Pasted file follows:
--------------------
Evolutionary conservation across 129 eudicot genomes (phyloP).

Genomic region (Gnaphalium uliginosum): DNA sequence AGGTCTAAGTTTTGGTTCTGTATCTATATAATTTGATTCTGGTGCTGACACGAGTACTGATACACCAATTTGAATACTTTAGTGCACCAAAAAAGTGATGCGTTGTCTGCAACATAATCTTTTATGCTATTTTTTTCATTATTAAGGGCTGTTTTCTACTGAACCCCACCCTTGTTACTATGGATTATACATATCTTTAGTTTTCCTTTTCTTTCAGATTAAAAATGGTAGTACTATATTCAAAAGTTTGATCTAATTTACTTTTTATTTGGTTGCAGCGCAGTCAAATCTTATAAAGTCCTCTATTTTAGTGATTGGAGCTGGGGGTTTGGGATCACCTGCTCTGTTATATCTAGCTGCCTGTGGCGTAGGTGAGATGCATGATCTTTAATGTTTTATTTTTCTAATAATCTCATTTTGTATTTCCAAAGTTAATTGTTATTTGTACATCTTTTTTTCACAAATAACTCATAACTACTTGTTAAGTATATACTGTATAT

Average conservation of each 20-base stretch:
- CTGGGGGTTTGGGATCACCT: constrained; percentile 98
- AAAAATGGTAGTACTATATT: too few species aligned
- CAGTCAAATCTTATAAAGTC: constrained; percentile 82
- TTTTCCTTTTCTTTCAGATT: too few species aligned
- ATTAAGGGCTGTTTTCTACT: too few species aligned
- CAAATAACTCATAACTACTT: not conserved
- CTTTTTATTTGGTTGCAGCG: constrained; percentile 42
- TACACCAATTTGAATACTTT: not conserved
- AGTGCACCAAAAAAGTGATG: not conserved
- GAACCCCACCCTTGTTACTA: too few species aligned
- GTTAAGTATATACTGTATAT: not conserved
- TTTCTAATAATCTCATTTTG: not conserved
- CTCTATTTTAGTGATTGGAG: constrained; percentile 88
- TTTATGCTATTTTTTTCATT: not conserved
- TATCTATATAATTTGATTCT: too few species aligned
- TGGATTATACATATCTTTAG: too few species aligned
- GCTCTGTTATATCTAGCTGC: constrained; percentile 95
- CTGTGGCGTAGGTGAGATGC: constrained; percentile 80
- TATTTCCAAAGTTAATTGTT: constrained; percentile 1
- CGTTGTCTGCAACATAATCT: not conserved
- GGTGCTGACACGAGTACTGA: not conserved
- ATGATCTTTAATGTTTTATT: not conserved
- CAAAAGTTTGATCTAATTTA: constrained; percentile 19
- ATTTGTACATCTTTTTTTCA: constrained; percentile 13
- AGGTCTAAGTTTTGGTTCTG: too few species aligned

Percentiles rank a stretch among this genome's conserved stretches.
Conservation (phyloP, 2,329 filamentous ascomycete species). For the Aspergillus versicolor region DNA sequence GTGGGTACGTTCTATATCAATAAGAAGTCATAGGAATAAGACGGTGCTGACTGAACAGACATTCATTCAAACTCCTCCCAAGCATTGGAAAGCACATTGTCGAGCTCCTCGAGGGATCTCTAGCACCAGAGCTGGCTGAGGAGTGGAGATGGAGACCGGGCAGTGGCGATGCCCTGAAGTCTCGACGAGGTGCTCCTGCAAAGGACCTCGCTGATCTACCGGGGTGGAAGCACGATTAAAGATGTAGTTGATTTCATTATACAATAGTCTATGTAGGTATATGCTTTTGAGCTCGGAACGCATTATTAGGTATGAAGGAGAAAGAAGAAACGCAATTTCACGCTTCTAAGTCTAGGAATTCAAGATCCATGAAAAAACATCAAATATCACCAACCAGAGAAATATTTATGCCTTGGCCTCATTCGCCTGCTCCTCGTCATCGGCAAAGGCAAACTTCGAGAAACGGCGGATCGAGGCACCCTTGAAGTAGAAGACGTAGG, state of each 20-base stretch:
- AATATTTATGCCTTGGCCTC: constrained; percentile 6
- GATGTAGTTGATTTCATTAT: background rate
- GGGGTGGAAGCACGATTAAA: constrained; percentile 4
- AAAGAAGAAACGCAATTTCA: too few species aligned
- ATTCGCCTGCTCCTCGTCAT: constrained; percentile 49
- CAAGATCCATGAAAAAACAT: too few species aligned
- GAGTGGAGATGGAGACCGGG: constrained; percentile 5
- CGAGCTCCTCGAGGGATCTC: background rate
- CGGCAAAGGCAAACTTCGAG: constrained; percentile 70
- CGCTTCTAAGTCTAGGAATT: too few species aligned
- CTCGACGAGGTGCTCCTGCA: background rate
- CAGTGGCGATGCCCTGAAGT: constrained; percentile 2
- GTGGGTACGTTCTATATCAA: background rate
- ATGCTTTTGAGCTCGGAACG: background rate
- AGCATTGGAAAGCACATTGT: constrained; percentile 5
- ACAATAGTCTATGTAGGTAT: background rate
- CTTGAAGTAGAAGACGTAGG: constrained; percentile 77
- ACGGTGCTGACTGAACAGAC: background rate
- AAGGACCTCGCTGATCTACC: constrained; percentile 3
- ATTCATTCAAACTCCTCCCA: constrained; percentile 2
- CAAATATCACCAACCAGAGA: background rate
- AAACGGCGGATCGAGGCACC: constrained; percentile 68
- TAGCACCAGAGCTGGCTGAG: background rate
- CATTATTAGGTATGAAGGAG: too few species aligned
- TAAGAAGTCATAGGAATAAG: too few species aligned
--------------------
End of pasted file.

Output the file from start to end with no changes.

Evolutionary conservation across 129 eudicot genomes (phyloP).

Genomic region (Gnaphalium uliginosum): DNA sequence AGGTCTAAGTTTTGGTTCTGTATCTATATAATTTGATTCTGGTGCTGACACGAGTACTGATACACCAATTTGAATACTTTAGTGCACCAAAAAAGTGATGCGTTGTCTGCAACATAATCTTTTATGCTATTTTTTTCATTATTAAGGGCTGTTTTCTACTGAACCCCACCCTTGTTACTATGGATTATACATATCTTTAGTTTTCCTTTTCTTTCAGATTAAAAATGGTAGTACTATATTCAAAAGTTTGATCTAATTTACTTTTTATTTGGTTGCAGCGCAGTCAAATCTTATAAAGTCCTCTATTTTAGTGATTGGAGCTGGGGGTTTGGGATCACCTGCTCTGTTATATCTAGCTGCCTGTGGCGTAGGTGAGATGCATGATCTTTAATGTTTTATTTTTCTAATAATCTCATTTTGTATTTCCAAAGTTAATTGTTATTTGTACATCTTTTTTTCACAAATAACTCATAACTACTTGTTAAGTATATACTGTATAT

Average conservation of each 20-base stretch:
- CTGGGGGTTTGGGATCACCT: constrained; percentile 98
- AAAAATGGTAGTACTATATT: too few species aligned
- CAGTCAAATCTTATAAAGTC: constrained; percentile 82
- TTTTCCTTTTCTTTCAGATT: too few species aligned
- ATTAAGGGCTGTTTTCTACT: too few species aligned
- CAAATAACTCATAACTACTT: not conserved
- CTTTTTATTTGGTTGCAGCG: constrained; percentile 42
- TACACCAATTTGAATACTTT: not conserved
- AGTGCACCAAAAAAGTGATG: not conserved
- GAACCCCACCCTTGTTACTA: too few species aligned
- GTTAAGTATATACTGTATAT: not conserved
- TTTCTAATAATCTCATTTTG: not conserved
- CTCTATTTTAGTGATTGGAG: constrained; percentile 88
- TTTATGCTATTTTTTTCATT: not conserved
- TATCTATATAATTTGATTCT: too few species aligned
- TGGATTATACATATCTTTAG: too few species aligned
- GCTCTGTTATATCTAGCTGC: constrained; percentile 95
- CTGTGGCGTAGGTGAGATGC: constrained; percentile 80
- TATTTCCAAAGTTAATTGTT: constrained; percentile 1
- CGTTGTCTGCAACATAATCT: not conserved
- GGTGCTGACACGAGTACTGA: not conserved
- ATGATCTTTAATGTTTTATT: not conserved
- CAAAAGTTTGATCTAATTTA: constrained; percentile 19
- ATTTGTACATCTTTTTTTCA: constrained; percentile 13
- AGGTCTAAGTTTTGGTTCTG: too few species aligned

Percentiles rank a stretch among this genome's conserved stretches.
Conservation (phyloP, 2,329 filamentous ascomycete species). For the Aspergillus versicolor region DNA sequence GTGGGTACGTTCTATATCAATAAGAAGTCATAGGAATAAGACGGTGCTGACTGAACAGACATTCATTCAAACTCCTCCCAAGCATTGGAAAGCACATTGTCGAGCTCCTCGAGGGATCTCTAGCACCAGAGCTGGCTGAGGAGTGGAGATGGAGACCGGGCAGTGGCGATGCCCTGAAGTCTCGACGAGGTGCTCCTGCAAAGGACCTCGCTGATCTACCGGGGTGGAAGCACGATTAAAGATGTAGTTGATTTCATTATACAATAGTCTATGTAGGTATATGCTTTTGAGCTCGGAACGCATTATTAGGTATGAAGGAGAAAGAAGAAACGCAATTTCACGCTTCTAAGTCTAGGAATTCAAGATCCATGAAAAAACATCAAATATCACCAACCAGAGAAATATTTATGCCTTGGCCTCATTCGCCTGCTCCTCGTCATCGGCAAAGGCAAACTTCGAGAAACGGCGGATCGAGGCACCCTTGAAGTAGAAGACGTAGG, state of each 20-base stretch:
- AATATTTATGCCTTGGCCTC: constrained; percentile 6
- GATGTAGTTGATTTCATTAT: background rate
- GGGGTGGAAGCACGATTAAA: constrained; percentile 4
- AAAGAAGAAACGCAATTTCA: too few species aligned
- ATTCGCCTGCTCCTCGTCAT: constrained; percentile 49
- CAAGATCCATGAAAAAACAT: too few species aligned
- GAGTGGAGATGGAGACCGGG: constrained; percentile 5
- CGAGCTCCTCGAGGGATCTC: background rate
- CGGCAAAGGCAAACTTCGAG: constrained; percentile 70
- CGCTTCTAAGTCTAGGAATT: too few species aligned
- CTCGACGAGGTGCTCCTGCA: background rate
- CAGTGGCGATGCCCTGAAGT: constrained; percentile 2
- GTGGGTACGTTCTATATCAA: background rate
- ATGCTTTTGAGCTCGGAACG: background rate
- AGCATTGGAAAGCACATTGT: constrained; percentile 5
- ACAATAGTCTATGTAGGTAT: background rate
- CTTGAAGTAGAAGACGTAGG: constrained; percentile 77
- ACGGTGCTGACTGAACAGAC: background rate
- AAGGACCTCGCTGATCTACC: constrained; percentile 3
- ATTCATTCAAACTCCTCCCA: constrained; percentile 2
- CAAATATCACCAACCAGAGA: background rate
- AAACGGCGGATCGAGGCACC: constrained; percentile 68
- TAGCACCAGAGCTGGCTGAG: background rate
- CATTATTAGGTATGAAGGAG: too few species aligned
- TAAGAAGTCATAGGAATAAG: too few species aligned